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1960 miracle team ... Why couldn't they keep winning?

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  • 1960 miracle team ... Why couldn't they keep winning?

    Not a Pirates fan here, but I was just looking at standings from the 60s. Why was it that the Pirates were not able to keep winning after that stunning year? No team in the National League seemed that dominant in those years... All kind of trading places were the Reds, Dodgers, Phillies, Cardinals, Giants ...

    Thanks for any ideas you have

  • BigRon
    replied
    The 1960 Pirates were a good team that caught lightning in a bottle. I listened to or saw almost every game they played in 60, and attended several games. They had one of those miraculous seasons that seem to come along once a decade or so. They won many games in the 9th inning after trailing earlier. I don't remember the number, but they had an amazing number of comeback wins- well over 20, I believe. None of this is meant to demean that team- it was good. They played good defense- except for Stuart. They had extremely timely hitting. And they pitched well.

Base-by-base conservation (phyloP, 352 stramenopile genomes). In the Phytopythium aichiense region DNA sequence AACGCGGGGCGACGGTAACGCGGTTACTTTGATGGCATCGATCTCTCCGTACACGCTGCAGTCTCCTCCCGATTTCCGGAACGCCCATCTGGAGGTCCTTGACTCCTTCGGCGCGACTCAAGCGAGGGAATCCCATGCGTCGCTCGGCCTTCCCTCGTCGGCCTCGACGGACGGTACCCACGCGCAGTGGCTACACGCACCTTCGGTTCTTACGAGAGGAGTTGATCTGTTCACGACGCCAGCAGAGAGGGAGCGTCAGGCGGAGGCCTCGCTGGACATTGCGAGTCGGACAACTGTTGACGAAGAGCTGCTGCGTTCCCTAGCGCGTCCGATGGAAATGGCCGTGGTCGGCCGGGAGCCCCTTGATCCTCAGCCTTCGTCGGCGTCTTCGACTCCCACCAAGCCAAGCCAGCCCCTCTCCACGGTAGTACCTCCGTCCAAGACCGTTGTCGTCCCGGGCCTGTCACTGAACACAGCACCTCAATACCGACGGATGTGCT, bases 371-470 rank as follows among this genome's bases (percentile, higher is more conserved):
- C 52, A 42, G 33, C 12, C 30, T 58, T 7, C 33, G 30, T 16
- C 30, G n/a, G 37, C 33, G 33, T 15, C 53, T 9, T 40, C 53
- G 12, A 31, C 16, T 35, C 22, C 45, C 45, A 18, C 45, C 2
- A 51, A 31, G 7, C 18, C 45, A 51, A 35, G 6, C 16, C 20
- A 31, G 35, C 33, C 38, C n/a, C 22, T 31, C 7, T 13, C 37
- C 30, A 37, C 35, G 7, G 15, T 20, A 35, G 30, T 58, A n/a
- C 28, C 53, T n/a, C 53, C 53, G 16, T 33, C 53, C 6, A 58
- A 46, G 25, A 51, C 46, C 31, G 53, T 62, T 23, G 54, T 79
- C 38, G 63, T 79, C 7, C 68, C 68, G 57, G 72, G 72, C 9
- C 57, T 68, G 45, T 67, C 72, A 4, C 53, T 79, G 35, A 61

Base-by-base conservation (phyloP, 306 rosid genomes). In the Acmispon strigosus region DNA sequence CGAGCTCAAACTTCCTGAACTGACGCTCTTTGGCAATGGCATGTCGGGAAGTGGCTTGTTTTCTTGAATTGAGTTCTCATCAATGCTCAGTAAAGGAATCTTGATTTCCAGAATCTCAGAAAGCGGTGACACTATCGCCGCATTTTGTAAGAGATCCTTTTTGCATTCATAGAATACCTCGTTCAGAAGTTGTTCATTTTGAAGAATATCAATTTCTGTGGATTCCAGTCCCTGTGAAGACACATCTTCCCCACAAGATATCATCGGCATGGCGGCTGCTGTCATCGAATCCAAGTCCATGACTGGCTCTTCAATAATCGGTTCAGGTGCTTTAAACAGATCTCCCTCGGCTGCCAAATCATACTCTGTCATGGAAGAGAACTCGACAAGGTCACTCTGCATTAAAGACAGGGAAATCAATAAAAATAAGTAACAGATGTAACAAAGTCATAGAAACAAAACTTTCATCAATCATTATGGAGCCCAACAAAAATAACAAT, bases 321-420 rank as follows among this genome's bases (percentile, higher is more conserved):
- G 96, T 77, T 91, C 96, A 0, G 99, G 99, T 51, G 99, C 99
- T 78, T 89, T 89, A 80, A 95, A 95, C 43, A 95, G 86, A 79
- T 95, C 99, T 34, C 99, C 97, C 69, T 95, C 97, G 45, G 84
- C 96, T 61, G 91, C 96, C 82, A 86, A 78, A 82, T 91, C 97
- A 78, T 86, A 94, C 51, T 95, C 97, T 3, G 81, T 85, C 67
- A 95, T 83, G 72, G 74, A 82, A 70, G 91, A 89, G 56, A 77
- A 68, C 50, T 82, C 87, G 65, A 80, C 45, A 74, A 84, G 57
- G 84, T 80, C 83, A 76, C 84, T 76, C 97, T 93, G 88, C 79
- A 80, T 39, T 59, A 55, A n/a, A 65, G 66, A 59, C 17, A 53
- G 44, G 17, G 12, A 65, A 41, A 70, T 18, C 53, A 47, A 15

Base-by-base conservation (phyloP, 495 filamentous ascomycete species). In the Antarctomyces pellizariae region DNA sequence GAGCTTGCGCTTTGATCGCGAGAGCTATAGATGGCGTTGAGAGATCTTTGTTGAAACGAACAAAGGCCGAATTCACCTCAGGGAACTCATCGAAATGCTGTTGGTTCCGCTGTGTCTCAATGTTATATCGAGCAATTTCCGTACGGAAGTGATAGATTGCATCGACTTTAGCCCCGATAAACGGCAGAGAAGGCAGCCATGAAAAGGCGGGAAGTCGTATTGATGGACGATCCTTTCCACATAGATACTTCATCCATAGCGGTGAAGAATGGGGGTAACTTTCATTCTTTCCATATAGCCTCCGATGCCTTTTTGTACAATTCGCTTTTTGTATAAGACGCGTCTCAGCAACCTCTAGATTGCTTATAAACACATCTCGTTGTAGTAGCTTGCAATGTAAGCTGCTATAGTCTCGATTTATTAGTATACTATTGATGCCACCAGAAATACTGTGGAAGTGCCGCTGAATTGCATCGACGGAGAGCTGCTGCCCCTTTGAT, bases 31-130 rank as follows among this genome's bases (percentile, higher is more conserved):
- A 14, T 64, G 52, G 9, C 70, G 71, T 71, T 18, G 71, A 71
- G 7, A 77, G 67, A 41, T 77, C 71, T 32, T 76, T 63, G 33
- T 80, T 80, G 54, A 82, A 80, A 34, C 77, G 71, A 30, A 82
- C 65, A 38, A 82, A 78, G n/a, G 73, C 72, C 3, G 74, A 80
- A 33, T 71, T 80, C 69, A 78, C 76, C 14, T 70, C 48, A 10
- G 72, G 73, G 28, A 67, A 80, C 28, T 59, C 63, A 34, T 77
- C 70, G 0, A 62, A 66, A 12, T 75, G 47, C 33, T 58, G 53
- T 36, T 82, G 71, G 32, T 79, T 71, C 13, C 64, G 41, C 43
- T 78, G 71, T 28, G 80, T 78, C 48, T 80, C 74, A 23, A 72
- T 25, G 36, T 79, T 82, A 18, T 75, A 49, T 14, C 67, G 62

The timing was also good for the 60 Bucs. The Dodgers, 59 champs, were in transition, moving away from the great core of players from the 50s and had not yet become the pitching powerhouse of the 60s. The Braves were still outstanding, but they were beginning to age at key positions. And the Giants were a couple of years away from realizing their potential.

    As to why the Pirates didn't continue to win:
    1. They weren't exceptional to begin with, just a good team that did everything right in 1960, so it was unreasonable to assume similar performance in the years to come.
    2. Some of their key players were aging, and didn't repeat 1960 levels. Hal Smith, Rocky Nelson, Wilmer Mizell come immediately to mind.
    3. Some of their young pitching talent didn't develop as hoped- Joe Gibbon, Fred Green, Earl Francis come to mind.
    4. Very critically, Vernon Law injured his arm in the 60 World Series and was ineffective for the next 3 seasons. This put a huge dent in the Pirates' rotation.
    5. A next generation of Pirates stars wasn't ready to contribute until a number of years later- Stargell, Veale, Blass, Alley- so the teams of the early 60s had too many holes.

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